4. Could you offer me any other advice in regards to employment? I know this field takes patience, but like I said I'm still looking for that one person to notice me! Sometimes I get a little disheartened because I work so hard, and have yet to have someone pick me up if you know what I mean.

All of the clichés are true here:  "Don't ever give up", "Believe in your dreams", and "Success is when opportunity meets preparation."  You have to know what makes you unique in a very crowded field.  What is the one thing that you get complimented on in regards to your on-camera work?  What do you have to offer an employer that no one else can bring to the table?  If you know what that is, you can work on enhancing that even more on your reel, your blog, and most importantly, your brand.  Even though this is a creative field, it is still a business, so think like an MBA student when it comes to your career.

Also, I find that creating a vision board with personal and professional hopes and dreams helps make my goals a reality.  I keep it in my walk-in closet where I can see my everything I want right in front of me several times a day.  It keeps me accountable for continuing to grow my career.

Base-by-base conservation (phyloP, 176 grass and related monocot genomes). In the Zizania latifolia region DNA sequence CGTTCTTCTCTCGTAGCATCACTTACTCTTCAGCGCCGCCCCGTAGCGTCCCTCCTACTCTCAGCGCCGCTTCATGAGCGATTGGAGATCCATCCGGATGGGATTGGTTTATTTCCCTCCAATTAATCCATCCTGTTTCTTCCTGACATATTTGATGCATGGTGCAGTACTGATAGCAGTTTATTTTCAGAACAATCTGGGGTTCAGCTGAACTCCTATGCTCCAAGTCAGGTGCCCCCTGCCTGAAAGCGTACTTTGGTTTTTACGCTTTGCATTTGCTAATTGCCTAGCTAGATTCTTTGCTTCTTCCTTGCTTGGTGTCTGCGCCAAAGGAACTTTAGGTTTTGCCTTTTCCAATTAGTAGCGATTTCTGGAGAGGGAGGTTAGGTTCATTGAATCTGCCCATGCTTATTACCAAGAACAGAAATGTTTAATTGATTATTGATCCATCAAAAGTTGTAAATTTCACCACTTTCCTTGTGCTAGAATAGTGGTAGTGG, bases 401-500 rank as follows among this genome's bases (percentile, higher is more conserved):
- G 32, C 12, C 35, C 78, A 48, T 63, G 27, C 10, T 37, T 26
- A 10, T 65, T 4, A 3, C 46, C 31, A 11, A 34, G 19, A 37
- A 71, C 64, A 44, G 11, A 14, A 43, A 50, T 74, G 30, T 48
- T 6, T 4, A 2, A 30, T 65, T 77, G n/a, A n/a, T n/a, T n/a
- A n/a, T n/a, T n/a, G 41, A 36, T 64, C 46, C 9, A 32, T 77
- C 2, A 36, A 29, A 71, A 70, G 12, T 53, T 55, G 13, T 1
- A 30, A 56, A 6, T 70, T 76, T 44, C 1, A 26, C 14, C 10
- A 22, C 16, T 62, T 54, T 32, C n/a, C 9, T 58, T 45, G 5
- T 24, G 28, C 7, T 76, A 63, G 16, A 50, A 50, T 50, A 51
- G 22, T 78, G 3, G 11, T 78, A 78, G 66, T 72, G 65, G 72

5. Also lastly, I was wondering if you could look over my resume and maybe offer me some tips or advice on that? I understand you must be very busy but any feedback would be greatly appreciated.

Yes!  Send it on over.  I am happy to help.  You have my email.  If anyone else wants to contact me with more questions, feel free to use the tab above, hit me up on Twitter or Facebook, or comment below. I would be happy to continue this discussion with you and other hosts/entertainment reporters.    

I also do coaching/mentoring sessions that run $100/hour.  If you mention this article, I will give you 20% off.  I am available for in-person consulting in the LA area or via Skype for those who are out of town.  


  1. Good advice. Although I'm currently working more toward a finish a kick ass project goal than general career advancement, making a vision board is on my to-do list. And the treat it like a business comment is spot on. Practical talents and a pragmatic approach are as vital in the arts as anywhere.

    1. The vision board has done more for my career and personal life than you would even imagine. It's such a great tool to make things happen. It holds you accountable.

  2. Noted. Have been mentally collecting things to put on mine so getting closer. Fall always means new start (or at least review) to me, I never quite got off the school calendar, even if I never quite got to all my classes ; )

    1. Haha! Fall really is a psychological beginning for us all. We never get out of that school mode. My vision board also needs a fall revision.